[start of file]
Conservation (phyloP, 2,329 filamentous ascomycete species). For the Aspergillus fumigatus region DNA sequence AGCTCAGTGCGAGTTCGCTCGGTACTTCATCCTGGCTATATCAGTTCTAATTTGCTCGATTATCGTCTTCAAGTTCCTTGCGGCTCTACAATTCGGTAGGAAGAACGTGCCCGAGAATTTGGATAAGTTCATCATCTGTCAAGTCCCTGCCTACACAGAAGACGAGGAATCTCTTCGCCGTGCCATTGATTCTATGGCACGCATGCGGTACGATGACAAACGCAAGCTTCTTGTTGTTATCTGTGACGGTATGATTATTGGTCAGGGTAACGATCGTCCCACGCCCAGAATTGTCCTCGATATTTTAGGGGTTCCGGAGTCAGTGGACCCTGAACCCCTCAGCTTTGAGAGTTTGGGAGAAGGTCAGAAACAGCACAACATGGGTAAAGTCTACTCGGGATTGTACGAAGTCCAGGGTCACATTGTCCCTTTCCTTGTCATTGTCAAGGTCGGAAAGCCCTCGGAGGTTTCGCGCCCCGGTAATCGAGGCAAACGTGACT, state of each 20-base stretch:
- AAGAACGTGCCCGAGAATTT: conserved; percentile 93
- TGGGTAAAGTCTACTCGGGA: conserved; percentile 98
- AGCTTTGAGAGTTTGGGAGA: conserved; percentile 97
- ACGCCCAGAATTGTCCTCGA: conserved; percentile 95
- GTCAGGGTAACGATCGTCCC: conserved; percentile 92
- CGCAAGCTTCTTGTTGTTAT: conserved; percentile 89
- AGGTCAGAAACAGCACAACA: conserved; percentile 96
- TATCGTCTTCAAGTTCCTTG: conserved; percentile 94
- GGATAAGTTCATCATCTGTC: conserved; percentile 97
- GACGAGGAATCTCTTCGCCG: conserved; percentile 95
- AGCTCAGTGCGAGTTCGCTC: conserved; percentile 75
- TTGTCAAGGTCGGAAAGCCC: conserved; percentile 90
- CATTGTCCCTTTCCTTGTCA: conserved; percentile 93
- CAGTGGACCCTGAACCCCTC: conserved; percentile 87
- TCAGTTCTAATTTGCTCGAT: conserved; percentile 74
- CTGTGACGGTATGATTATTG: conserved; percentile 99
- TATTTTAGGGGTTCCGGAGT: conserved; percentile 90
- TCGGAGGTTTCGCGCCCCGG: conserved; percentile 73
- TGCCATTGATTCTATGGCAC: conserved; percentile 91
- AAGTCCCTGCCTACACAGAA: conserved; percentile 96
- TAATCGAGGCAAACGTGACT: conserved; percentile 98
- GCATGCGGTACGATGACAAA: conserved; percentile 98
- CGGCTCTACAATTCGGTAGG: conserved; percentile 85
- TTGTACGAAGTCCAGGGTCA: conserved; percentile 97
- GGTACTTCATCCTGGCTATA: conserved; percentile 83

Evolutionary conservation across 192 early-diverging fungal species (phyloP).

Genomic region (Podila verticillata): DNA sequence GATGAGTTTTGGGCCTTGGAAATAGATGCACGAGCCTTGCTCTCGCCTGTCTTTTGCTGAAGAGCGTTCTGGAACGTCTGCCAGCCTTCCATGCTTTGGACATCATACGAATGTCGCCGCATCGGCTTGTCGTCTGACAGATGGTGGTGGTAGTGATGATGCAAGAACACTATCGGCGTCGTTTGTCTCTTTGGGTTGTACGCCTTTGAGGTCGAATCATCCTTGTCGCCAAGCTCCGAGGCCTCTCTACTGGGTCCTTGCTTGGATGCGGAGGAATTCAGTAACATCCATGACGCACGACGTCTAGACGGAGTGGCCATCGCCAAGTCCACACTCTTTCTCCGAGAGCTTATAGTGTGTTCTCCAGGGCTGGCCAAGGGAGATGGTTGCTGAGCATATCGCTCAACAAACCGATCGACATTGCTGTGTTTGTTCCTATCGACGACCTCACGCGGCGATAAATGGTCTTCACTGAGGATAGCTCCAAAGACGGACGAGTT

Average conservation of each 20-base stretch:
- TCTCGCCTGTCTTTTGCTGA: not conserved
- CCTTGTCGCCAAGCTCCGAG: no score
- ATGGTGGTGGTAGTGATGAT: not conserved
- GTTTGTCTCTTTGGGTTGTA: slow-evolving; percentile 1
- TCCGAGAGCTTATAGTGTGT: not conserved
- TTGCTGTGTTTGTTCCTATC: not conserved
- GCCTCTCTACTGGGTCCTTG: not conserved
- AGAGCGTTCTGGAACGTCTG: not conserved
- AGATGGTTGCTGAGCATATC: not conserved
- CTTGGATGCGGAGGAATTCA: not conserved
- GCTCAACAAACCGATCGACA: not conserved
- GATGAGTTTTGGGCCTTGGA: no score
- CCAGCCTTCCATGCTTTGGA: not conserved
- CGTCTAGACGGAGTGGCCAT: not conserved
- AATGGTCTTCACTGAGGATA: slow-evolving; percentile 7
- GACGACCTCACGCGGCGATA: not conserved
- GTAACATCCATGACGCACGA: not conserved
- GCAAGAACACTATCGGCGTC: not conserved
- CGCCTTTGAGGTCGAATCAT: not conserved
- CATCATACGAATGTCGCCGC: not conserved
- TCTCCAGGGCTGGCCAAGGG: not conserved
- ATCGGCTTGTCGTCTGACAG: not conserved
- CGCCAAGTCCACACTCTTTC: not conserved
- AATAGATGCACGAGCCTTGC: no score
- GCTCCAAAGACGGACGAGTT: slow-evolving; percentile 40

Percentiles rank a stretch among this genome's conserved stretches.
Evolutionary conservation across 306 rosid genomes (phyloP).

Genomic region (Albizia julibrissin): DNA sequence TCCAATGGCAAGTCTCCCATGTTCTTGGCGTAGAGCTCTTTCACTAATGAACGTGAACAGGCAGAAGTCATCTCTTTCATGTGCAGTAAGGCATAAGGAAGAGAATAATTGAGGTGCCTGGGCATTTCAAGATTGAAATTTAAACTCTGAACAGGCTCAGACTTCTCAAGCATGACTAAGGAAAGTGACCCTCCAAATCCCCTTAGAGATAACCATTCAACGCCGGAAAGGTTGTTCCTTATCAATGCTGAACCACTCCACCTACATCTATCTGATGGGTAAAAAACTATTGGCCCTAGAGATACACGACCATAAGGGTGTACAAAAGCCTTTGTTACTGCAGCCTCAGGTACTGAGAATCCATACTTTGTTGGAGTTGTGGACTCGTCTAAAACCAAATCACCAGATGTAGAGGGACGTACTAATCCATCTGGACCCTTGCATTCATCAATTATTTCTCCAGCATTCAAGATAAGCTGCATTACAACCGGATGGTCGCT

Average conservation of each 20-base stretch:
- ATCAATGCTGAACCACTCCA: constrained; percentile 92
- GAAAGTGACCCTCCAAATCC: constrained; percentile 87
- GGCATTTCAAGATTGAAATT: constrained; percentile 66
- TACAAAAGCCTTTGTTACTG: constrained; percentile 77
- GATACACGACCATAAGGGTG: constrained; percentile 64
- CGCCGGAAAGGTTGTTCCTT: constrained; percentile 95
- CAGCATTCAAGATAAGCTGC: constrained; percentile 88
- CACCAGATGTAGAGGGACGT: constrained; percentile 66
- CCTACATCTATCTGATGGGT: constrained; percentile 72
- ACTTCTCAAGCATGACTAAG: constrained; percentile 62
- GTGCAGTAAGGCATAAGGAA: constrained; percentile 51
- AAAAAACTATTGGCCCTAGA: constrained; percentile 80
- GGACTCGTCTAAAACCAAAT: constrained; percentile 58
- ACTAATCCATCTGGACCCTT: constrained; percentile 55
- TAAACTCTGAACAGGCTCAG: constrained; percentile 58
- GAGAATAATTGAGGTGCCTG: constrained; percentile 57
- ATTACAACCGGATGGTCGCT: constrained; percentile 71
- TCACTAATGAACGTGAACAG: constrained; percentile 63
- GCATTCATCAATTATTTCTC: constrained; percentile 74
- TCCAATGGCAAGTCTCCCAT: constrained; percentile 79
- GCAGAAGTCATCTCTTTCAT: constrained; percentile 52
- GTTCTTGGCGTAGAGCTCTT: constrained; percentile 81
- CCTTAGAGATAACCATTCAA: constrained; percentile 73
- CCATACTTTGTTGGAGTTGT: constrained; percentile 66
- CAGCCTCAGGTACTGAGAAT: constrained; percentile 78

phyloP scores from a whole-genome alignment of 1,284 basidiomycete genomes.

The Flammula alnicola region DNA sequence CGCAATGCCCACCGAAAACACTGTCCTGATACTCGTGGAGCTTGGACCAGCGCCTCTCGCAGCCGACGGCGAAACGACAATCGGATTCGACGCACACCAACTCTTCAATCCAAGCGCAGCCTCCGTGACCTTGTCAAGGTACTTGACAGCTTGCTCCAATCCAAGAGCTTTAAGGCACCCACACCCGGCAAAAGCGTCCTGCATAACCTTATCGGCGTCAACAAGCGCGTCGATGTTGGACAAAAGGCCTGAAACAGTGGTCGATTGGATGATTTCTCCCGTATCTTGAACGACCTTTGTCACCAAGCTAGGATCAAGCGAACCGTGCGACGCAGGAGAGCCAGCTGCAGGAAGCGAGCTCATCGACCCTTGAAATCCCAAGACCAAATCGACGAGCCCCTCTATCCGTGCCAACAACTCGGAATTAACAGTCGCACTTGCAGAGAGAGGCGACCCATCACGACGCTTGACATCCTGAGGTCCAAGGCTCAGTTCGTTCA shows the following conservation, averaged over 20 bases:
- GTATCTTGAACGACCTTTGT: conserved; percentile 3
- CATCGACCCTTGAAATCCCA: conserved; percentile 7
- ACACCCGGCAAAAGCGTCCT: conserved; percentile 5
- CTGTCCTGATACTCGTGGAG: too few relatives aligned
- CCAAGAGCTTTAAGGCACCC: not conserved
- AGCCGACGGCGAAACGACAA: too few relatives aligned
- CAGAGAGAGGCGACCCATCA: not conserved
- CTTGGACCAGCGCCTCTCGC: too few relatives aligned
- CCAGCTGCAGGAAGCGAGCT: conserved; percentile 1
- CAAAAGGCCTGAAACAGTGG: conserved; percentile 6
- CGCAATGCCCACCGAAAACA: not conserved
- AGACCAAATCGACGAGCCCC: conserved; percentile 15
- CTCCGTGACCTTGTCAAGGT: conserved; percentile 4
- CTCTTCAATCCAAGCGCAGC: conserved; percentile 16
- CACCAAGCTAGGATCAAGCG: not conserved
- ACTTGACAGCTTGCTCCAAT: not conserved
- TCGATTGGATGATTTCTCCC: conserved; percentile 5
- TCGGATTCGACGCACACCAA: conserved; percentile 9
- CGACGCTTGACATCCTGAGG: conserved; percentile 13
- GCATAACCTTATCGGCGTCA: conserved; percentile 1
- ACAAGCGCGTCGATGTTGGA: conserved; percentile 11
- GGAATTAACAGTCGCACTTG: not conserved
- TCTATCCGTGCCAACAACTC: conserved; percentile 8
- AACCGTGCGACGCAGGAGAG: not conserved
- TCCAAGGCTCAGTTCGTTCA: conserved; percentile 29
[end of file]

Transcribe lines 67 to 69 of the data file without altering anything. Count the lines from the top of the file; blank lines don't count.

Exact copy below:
- CCTACATCTATCTGATGGGT: constrained; percentile 72
- ACTTCTCAAGCATGACTAAG: constrained; percentile 62
- GTGCAGTAAGGCATAAGGAA: constrained; percentile 51